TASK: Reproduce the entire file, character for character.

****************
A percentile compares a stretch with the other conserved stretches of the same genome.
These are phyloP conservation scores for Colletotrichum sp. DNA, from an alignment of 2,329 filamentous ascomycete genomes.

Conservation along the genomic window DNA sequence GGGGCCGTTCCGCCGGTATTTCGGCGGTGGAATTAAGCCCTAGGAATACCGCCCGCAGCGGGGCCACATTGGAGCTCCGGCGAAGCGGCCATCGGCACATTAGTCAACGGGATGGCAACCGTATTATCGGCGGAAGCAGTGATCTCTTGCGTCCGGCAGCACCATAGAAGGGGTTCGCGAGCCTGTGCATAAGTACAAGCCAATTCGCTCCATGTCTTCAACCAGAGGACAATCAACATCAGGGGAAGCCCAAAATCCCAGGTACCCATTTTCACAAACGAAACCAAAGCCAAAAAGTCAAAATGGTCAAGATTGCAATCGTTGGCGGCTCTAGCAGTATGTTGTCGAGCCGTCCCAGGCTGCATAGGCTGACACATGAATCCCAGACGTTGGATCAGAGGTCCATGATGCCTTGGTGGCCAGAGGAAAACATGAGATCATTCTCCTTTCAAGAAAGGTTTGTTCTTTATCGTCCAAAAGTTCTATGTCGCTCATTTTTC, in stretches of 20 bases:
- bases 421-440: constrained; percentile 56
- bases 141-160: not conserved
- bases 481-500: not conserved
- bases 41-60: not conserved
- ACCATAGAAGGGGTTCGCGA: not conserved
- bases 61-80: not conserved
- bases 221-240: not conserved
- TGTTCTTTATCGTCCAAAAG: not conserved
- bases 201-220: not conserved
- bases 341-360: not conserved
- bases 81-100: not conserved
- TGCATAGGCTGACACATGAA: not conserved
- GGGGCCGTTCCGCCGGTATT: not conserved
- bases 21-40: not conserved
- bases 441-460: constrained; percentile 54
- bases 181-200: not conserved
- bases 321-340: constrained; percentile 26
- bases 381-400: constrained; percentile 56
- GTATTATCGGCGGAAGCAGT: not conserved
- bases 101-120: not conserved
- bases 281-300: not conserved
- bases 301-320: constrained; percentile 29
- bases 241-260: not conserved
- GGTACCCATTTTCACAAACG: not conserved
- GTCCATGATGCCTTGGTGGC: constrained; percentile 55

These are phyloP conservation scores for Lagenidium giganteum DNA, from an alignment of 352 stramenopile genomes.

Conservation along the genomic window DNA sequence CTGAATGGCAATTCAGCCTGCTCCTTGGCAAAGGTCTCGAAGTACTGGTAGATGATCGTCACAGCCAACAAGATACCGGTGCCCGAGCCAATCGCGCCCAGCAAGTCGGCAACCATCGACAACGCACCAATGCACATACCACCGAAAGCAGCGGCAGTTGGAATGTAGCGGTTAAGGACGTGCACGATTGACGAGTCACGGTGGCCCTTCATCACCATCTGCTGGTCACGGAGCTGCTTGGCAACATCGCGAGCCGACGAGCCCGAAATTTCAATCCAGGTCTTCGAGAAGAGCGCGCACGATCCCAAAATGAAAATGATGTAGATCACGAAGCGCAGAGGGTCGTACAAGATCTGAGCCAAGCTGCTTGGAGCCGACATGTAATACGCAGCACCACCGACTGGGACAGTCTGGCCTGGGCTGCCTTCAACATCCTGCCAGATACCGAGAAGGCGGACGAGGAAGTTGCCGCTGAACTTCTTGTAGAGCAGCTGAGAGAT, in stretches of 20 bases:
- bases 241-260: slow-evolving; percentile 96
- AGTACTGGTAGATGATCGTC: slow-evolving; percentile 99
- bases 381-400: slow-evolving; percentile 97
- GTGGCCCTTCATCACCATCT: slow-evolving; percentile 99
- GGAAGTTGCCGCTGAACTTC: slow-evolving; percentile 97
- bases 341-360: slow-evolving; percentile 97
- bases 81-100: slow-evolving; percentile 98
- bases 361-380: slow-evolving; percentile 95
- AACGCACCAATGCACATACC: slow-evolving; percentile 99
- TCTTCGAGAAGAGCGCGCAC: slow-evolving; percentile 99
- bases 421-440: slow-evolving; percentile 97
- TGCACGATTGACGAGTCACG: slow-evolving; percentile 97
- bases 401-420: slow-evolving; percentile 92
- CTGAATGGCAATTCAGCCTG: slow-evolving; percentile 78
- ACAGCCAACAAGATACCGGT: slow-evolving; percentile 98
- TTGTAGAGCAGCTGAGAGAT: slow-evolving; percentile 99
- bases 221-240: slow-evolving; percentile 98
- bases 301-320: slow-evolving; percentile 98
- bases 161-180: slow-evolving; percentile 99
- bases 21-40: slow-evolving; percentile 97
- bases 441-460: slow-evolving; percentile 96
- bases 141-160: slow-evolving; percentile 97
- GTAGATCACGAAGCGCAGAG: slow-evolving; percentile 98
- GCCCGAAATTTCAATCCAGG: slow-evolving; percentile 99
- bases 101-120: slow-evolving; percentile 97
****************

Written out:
A percentile compares a stretch with the other conserved stretches of the same genome.
These are phyloP conservation scores for Colletotrichum sp. DNA, from an alignment of 2,329 filamentous ascomycete genomes.

Conservation along the genomic window DNA sequence GGGGCCGTTCCGCCGGTATTTCGGCGGTGGAATTAAGCCCTAGGAATACCGCCCGCAGCGGGGCCACATTGGAGCTCCGGCGAAGCGGCCATCGGCACATTAGTCAACGGGATGGCAACCGTATTATCGGCGGAAGCAGTGATCTCTTGCGTCCGGCAGCACCATAGAAGGGGTTCGCGAGCCTGTGCATAAGTACAAGCCAATTCGCTCCATGTCTTCAACCAGAGGACAATCAACATCAGGGGAAGCCCAAAATCCCAGGTACCCATTTTCACAAACGAAACCAAAGCCAAAAAGTCAAAATGGTCAAGATTGCAATCGTTGGCGGCTCTAGCAGTATGTTGTCGAGCCGTCCCAGGCTGCATAGGCTGACACATGAATCCCAGACGTTGGATCAGAGGTCCATGATGCCTTGGTGGCCAGAGGAAAACATGAGATCATTCTCCTTTCAAGAAAGGTTTGTTCTTTATCGTCCAAAAGTTCTATGTCGCTCATTTTTC, in stretches of 20 bases:
- bases 421-440: constrained; percentile 56
- bases 141-160: not conserved
- bases 481-500: not conserved
- bases 41-60: not conserved
- ACCATAGAAGGGGTTCGCGA: not conserved
- bases 61-80: not conserved
- bases 221-240: not conserved
- TGTTCTTTATCGTCCAAAAG: not conserved
- bases 201-220: not conserved
- bases 341-360: not conserved
- bases 81-100: not conserved
- TGCATAGGCTGACACATGAA: not conserved
- GGGGCCGTTCCGCCGGTATT: not conserved
- bases 21-40: not conserved
- bases 441-460: constrained; percentile 54
- bases 181-200: not conserved
- bases 321-340: constrained; percentile 26
- bases 381-400: constrained; percentile 56
- GTATTATCGGCGGAAGCAGT: not conserved
- bases 101-120: not conserved
- bases 281-300: not conserved
- bases 301-320: constrained; percentile 29
- bases 241-260: not conserved
- GGTACCCATTTTCACAAACG: not conserved
- GTCCATGATGCCTTGGTGGC: constrained; percentile 55

These are phyloP conservation scores for Lagenidium giganteum DNA, from an alignment of 352 stramenopile genomes.

Conservation along the genomic window DNA sequence CTGAATGGCAATTCAGCCTGCTCCTTGGCAAAGGTCTCGAAGTACTGGTAGATGATCGTCACAGCCAACAAGATACCGGTGCCCGAGCCAATCGCGCCCAGCAAGTCGGCAACCATCGACAACGCACCAATGCACATACCACCGAAAGCAGCGGCAGTTGGAATGTAGCGGTTAAGGACGTGCACGATTGACGAGTCACGGTGGCCCTTCATCACCATCTGCTGGTCACGGAGCTGCTTGGCAACATCGCGAGCCGACGAGCCCGAAATTTCAATCCAGGTCTTCGAGAAGAGCGCGCACGATCCCAAAATGAAAATGATGTAGATCACGAAGCGCAGAGGGTCGTACAAGATCTGAGCCAAGCTGCTTGGAGCCGACATGTAATACGCAGCACCACCGACTGGGACAGTCTGGCCTGGGCTGCCTTCAACATCCTGCCAGATACCGAGAAGGCGGACGAGGAAGTTGCCGCTGAACTTCTTGTAGAGCAGCTGAGAGAT, in stretches of 20 bases:
- bases 241-260: slow-evolving; percentile 96
- AGTACTGGTAGATGATCGTC: slow-evolving; percentile 99
- bases 381-400: slow-evolving; percentile 97
- GTGGCCCTTCATCACCATCT: slow-evolving; percentile 99
- GGAAGTTGCCGCTGAACTTC: slow-evolving; percentile 97
- bases 341-360: slow-evolving; percentile 97
- bases 81-100: slow-evolving; percentile 98
- bases 361-380: slow-evolving; percentile 95
- AACGCACCAATGCACATACC: slow-evolving; percentile 99
- TCTTCGAGAAGAGCGCGCAC: slow-evolving; percentile 99
- bases 421-440: slow-evolving; percentile 97
- TGCACGATTGACGAGTCACG: slow-evolving; percentile 97
- bases 401-420: slow-evolving; percentile 92
- CTGAATGGCAATTCAGCCTG: slow-evolving; percentile 78
- ACAGCCAACAAGATACCGGT: slow-evolving; percentile 98
- TTGTAGAGCAGCTGAGAGAT: slow-evolving; percentile 99
- bases 221-240: slow-evolving; percentile 98
- bases 301-320: slow-evolving; percentile 98
- bases 161-180: slow-evolving; percentile 99
- bases 21-40: slow-evolving; percentile 97
- bases 441-460: slow-evolving; percentile 96
- bases 141-160: slow-evolving; percentile 97
- GTAGATCACGAAGCGCAGAG: slow-evolving; percentile 98
- GCCCGAAATTTCAATCCAGG: slow-evolving; percentile 99
- bases 101-120: slow-evolving; percentile 97